Tag Archives: cpa marketing 2014

20 TIPS FOR PRODUCING BETTER CONTENT @@

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Producing quality content is like competing in the Olympics: if it were easy, everyone would do it. With the bar set high in an increasingly saturated Internet, here are 20 tips that will help whip your content into shape

know your goal

Creating content means putting in hard work, so knowing what you’re working toward is vital. Are you improving brand perception? Building a following? Engaging your customers? Before you write another word this year, focus on what you hope to accomplish, and your efforts will benefit for it.

know your audience

Purpose is only part of the picture; your words must resonate with those whom you hope to reach. Since your company and content cannot be everything to all people, identify the audience you wish to write to, and understand their unique circumstances, perspective, and mentality.

find their home

Each audience interacts in a different way. Younger individuals are finding a home on Instagram, Vine, and Twitter, while professionals are actively using LinkedIn. One platform or combination of platforms is likely to resonate more than others, so determine where your audience exists, and focus your distribution there.

interact

Content is not simply about a single impression, it’s about building a following, and engagement is what facilitates this loyalty. With the proper social networking channels identified, become a part of the conversation. Answer questions, provide follow-up, and get the ball rolling in order to give your work extra social momentum.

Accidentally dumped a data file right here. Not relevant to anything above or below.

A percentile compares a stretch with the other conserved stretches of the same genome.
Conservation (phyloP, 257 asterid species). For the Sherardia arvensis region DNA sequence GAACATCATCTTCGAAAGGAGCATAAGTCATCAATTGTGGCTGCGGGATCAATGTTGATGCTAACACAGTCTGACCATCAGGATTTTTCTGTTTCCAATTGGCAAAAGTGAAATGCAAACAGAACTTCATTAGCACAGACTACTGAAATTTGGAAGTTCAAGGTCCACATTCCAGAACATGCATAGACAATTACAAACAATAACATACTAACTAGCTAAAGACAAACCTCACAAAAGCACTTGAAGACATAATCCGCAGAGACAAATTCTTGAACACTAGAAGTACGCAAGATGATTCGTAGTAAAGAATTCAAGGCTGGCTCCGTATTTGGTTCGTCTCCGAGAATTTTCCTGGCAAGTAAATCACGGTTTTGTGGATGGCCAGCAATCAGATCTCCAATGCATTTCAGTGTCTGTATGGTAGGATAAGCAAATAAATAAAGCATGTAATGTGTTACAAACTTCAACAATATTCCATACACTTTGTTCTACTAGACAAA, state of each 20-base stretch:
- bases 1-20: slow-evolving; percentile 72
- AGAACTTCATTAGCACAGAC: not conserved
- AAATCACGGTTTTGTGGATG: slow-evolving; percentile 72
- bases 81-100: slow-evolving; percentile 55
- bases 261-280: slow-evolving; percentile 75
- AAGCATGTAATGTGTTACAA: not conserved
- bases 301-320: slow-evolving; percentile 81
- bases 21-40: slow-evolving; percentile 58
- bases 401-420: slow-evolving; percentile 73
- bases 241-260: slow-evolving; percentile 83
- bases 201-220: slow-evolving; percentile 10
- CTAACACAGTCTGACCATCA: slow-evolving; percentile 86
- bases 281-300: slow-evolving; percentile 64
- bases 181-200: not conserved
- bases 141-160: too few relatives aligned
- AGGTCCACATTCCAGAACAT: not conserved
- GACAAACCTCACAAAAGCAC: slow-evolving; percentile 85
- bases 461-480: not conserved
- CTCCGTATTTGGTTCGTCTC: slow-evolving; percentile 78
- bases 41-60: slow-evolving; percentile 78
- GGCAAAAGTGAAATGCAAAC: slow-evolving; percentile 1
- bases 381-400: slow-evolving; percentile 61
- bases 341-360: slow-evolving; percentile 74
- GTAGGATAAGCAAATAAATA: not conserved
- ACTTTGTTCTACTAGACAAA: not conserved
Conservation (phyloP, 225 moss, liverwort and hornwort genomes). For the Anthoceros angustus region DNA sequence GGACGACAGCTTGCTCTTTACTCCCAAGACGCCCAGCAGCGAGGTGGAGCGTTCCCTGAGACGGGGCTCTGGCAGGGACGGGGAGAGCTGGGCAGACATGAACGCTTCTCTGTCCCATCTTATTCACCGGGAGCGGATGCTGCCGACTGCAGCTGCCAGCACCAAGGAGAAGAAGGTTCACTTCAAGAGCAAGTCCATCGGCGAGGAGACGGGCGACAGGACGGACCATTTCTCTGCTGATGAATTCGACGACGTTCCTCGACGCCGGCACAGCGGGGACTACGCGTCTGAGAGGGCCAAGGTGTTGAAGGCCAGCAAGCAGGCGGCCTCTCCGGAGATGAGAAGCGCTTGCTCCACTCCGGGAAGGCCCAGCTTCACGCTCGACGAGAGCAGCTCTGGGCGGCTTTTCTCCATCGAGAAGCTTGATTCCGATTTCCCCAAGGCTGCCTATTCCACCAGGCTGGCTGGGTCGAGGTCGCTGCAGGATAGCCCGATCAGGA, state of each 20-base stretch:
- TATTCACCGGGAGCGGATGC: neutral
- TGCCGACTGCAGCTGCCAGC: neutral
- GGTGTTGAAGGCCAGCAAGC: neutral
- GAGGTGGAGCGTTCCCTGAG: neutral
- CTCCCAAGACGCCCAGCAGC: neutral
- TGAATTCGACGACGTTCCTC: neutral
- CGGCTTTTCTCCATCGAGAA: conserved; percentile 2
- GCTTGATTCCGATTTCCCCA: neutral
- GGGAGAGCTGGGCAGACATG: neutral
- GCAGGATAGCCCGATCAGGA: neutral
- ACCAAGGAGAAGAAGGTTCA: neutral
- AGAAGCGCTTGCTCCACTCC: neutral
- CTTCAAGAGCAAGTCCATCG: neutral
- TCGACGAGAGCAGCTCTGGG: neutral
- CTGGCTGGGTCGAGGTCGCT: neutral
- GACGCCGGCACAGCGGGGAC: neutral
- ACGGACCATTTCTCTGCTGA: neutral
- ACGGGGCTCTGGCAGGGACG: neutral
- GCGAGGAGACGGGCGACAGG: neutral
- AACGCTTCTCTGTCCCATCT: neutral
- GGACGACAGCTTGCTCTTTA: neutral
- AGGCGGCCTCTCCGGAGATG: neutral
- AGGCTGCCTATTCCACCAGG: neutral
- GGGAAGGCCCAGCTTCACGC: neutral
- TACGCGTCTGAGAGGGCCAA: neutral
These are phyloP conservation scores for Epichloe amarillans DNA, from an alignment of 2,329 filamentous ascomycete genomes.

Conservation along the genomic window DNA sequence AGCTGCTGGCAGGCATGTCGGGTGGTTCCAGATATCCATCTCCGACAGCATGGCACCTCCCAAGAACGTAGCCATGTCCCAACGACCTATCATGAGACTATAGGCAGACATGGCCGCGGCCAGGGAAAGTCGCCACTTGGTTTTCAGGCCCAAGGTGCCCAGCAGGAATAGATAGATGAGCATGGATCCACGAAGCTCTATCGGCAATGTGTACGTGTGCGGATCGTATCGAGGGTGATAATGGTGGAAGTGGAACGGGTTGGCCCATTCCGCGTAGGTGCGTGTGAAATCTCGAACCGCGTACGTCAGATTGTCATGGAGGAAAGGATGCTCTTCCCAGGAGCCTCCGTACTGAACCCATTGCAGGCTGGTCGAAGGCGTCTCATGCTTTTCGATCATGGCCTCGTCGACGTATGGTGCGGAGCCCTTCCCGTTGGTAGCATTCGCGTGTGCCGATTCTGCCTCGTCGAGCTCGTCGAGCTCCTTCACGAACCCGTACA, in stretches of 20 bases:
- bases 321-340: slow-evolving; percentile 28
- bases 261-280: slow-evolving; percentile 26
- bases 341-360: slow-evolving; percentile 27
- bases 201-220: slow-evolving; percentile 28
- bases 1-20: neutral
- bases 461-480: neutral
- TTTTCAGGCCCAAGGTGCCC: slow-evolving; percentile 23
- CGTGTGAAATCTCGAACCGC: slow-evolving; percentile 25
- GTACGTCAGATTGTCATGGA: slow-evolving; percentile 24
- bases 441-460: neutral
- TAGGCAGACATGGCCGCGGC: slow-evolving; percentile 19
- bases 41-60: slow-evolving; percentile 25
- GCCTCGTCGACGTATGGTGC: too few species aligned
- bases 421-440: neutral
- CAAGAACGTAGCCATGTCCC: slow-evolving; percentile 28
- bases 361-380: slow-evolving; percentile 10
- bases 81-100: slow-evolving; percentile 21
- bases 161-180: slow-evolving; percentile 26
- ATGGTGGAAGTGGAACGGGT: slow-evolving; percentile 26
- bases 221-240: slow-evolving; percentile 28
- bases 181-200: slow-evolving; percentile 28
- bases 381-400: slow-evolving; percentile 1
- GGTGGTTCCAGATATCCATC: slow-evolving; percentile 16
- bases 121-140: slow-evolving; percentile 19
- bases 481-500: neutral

watch analytics

Some pieces will resonate more than others, but gauging that success can be challenging. Fortunately, tracking analytics and even social networking metrics have developed to provide a clearer picture of what works and what doesn’t. Monitor site traffic, likes, comments, bounce rates, and return visitors in order to glean a deeper insight into the effectiveness of content.

make adjustments

Once informative data is obtained, its value lies in its application. Once you’ve determined what your audience likes, build more success from that insight. If your holiday fashion lookbook was a success, prepare one for the Spring and Fall as well. Your audience will tell you what they want, it’s your job to listen.

take requests

Speaking of telling you what they want, sometimes the easiest way to create resonant content is to simply ask. Readers love the opportunity to shape the direction of the publications they rely on, so soliciting their input is an opportunity to farm ideas, increase engagement, and satisfy your base, all in one fell swoop.

identify your specialty

Writing quality content doesn’t take a PhD in one subject or another, but your unique perspective in your industry means that that’s effectively what you have. Your insight is what should drive your content, allowing you to deliver information that no one else can. Don’t miss the opportunity to use your own strengths when it matters most.

find your voice

In addition to your specific knowledge, your business is not the same as others. You have different staff members, a different approach, and, as a result, a different voice. Rote fact sheets and information have their worth, but readers want a human face, and adding your voice to the work will keep them from feeling bored.

deliver value

Content on the Internet is rarely, if ever, consumed without purpose. Readers and viewers don’t spend their scarce time digesting media unless they believe they’ll get something out of it. With each piece, make sure you satisfy that need by delivering something of worth, whether it’s gardening tips or stock picks.